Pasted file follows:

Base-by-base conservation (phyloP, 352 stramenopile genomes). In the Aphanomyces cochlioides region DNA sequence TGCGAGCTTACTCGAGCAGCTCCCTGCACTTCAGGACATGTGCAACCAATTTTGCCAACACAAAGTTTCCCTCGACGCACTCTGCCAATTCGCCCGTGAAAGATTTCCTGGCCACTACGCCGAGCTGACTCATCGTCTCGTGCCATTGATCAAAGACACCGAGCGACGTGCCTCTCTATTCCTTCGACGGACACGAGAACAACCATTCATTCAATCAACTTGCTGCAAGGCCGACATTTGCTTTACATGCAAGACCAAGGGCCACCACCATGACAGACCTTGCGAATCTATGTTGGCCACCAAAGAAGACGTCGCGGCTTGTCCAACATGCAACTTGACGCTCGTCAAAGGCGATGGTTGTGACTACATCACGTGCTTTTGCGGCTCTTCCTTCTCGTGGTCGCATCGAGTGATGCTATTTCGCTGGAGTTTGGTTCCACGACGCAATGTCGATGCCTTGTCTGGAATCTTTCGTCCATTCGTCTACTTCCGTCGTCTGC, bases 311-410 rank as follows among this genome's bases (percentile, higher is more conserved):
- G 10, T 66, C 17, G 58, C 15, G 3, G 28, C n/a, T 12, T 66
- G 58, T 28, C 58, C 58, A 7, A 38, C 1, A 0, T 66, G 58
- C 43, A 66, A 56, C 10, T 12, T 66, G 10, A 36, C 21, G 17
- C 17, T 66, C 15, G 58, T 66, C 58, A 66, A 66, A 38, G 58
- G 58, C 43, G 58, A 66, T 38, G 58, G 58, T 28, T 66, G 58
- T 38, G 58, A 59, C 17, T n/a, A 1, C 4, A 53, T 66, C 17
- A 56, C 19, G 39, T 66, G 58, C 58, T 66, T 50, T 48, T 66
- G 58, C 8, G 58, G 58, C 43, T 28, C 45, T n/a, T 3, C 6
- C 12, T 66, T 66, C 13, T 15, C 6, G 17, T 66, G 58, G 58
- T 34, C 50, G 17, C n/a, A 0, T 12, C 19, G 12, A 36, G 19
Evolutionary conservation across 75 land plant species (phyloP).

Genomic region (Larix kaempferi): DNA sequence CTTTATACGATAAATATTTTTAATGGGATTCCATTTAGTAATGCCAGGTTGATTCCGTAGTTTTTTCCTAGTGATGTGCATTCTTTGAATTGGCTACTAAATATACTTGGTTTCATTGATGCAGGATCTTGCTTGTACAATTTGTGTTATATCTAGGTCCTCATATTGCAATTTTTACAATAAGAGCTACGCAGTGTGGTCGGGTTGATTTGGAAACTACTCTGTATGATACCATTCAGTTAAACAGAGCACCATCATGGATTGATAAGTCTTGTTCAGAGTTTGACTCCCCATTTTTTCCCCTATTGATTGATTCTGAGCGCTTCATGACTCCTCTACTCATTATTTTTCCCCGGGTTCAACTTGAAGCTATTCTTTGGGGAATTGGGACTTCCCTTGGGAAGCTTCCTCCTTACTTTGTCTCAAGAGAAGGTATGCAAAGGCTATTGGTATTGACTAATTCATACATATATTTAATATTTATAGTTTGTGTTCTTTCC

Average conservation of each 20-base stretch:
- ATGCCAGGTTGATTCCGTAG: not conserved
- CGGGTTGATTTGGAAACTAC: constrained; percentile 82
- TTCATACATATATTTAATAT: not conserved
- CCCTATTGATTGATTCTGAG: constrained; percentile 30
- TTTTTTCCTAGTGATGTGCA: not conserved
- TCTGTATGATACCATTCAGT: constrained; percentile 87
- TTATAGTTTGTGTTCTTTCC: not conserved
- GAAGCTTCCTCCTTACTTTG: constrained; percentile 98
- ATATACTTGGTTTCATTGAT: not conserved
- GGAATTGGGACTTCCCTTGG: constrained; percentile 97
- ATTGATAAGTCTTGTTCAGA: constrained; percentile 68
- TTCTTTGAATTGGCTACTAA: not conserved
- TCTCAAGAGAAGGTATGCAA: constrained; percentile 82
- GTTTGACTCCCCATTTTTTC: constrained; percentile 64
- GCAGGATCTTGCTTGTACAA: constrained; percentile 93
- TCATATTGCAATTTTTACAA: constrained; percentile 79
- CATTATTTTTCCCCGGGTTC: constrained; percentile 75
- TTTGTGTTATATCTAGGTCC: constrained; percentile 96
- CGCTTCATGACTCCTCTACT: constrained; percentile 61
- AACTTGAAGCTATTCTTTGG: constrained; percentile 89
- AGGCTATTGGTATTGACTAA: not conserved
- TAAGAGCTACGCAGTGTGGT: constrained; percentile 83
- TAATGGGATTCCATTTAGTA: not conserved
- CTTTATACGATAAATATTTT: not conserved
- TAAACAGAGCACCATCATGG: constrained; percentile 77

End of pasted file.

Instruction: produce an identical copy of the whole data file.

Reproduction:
Base-by-base conservation (phyloP, 352 stramenopile genomes). In the Aphanomyces cochlioides region DNA sequence TGCGAGCTTACTCGAGCAGCTCCCTGCACTTCAGGACATGTGCAACCAATTTTGCCAACACAAAGTTTCCCTCGACGCACTCTGCCAATTCGCCCGTGAAAGATTTCCTGGCCACTACGCCGAGCTGACTCATCGTCTCGTGCCATTGATCAAAGACACCGAGCGACGTGCCTCTCTATTCCTTCGACGGACACGAGAACAACCATTCATTCAATCAACTTGCTGCAAGGCCGACATTTGCTTTACATGCAAGACCAAGGGCCACCACCATGACAGACCTTGCGAATCTATGTTGGCCACCAAAGAAGACGTCGCGGCTTGTCCAACATGCAACTTGACGCTCGTCAAAGGCGATGGTTGTGACTACATCACGTGCTTTTGCGGCTCTTCCTTCTCGTGGTCGCATCGAGTGATGCTATTTCGCTGGAGTTTGGTTCCACGACGCAATGTCGATGCCTTGTCTGGAATCTTTCGTCCATTCGTCTACTTCCGTCGTCTGC, bases 311-410 rank as follows among this genome's bases (percentile, higher is more conserved):
- G 10, T 66, C 17, G 58, C 15, G 3, G 28, C n/a, T 12, T 66
- G 58, T 28, C 58, C 58, A 7, A 38, C 1, A 0, T 66, G 58
- C 43, A 66, A 56, C 10, T 12, T 66, G 10, A 36, C 21, G 17
- C 17, T 66, C 15, G 58, T 66, C 58, A 66, A 66, A 38, G 58
- G 58, C 43, G 58, A 66, T 38, G 58, G 58, T 28, T 66, G 58
- T 38, G 58, A 59, C 17, T n/a, A 1, C 4, A 53, T 66, C 17
- A 56, C 19, G 39, T 66, G 58, C 58, T 66, T 50, T 48, T 66
- G 58, C 8, G 58, G 58, C 43, T 28, C 45, T n/a, T 3, C 6
- C 12, T 66, T 66, C 13, T 15, C 6, G 17, T 66, G 58, G 58
- T 34, C 50, G 17, C n/a, A 0, T 12, C 19, G 12, A 36, G 19
Evolutionary conservation across 75 land plant species (phyloP).

Genomic region (Larix kaempferi): DNA sequence CTTTATACGATAAATATTTTTAATGGGATTCCATTTAGTAATGCCAGGTTGATTCCGTAGTTTTTTCCTAGTGATGTGCATTCTTTGAATTGGCTACTAAATATACTTGGTTTCATTGATGCAGGATCTTGCTTGTACAATTTGTGTTATATCTAGGTCCTCATATTGCAATTTTTACAATAAGAGCTACGCAGTGTGGTCGGGTTGATTTGGAAACTACTCTGTATGATACCATTCAGTTAAACAGAGCACCATCATGGATTGATAAGTCTTGTTCAGAGTTTGACTCCCCATTTTTTCCCCTATTGATTGATTCTGAGCGCTTCATGACTCCTCTACTCATTATTTTTCCCCGGGTTCAACTTGAAGCTATTCTTTGGGGAATTGGGACTTCCCTTGGGAAGCTTCCTCCTTACTTTGTCTCAAGAGAAGGTATGCAAAGGCTATTGGTATTGACTAATTCATACATATATTTAATATTTATAGTTTGTGTTCTTTCC

Average conservation of each 20-base stretch:
- ATGCCAGGTTGATTCCGTAG: not conserved
- CGGGTTGATTTGGAAACTAC: constrained; percentile 82
- TTCATACATATATTTAATAT: not conserved
- CCCTATTGATTGATTCTGAG: constrained; percentile 30
- TTTTTTCCTAGTGATGTGCA: not conserved
- TCTGTATGATACCATTCAGT: constrained; percentile 87
- TTATAGTTTGTGTTCTTTCC: not conserved
- GAAGCTTCCTCCTTACTTTG: constrained; percentile 98
- ATATACTTGGTTTCATTGAT: not conserved
- GGAATTGGGACTTCCCTTGG: constrained; percentile 97
- ATTGATAAGTCTTGTTCAGA: constrained; percentile 68
- TTCTTTGAATTGGCTACTAA: not conserved
- TCTCAAGAGAAGGTATGCAA: constrained; percentile 82
- GTTTGACTCCCCATTTTTTC: constrained; percentile 64
- GCAGGATCTTGCTTGTACAA: constrained; percentile 93
- TCATATTGCAATTTTTACAA: constrained; percentile 79
- CATTATTTTTCCCCGGGTTC: constrained; percentile 75
- TTTGTGTTATATCTAGGTCC: constrained; percentile 96
- CGCTTCATGACTCCTCTACT: constrained; percentile 61
- AACTTGAAGCTATTCTTTGG: constrained; percentile 89
- AGGCTATTGGTATTGACTAA: not conserved
- TAAGAGCTACGCAGTGTGGT: constrained; percentile 83
- TAATGGGATTCCATTTAGTA: not conserved
- CTTTATACGATAAATATTTT: not conserved
- TAAACAGAGCACCATCATGG: constrained; percentile 77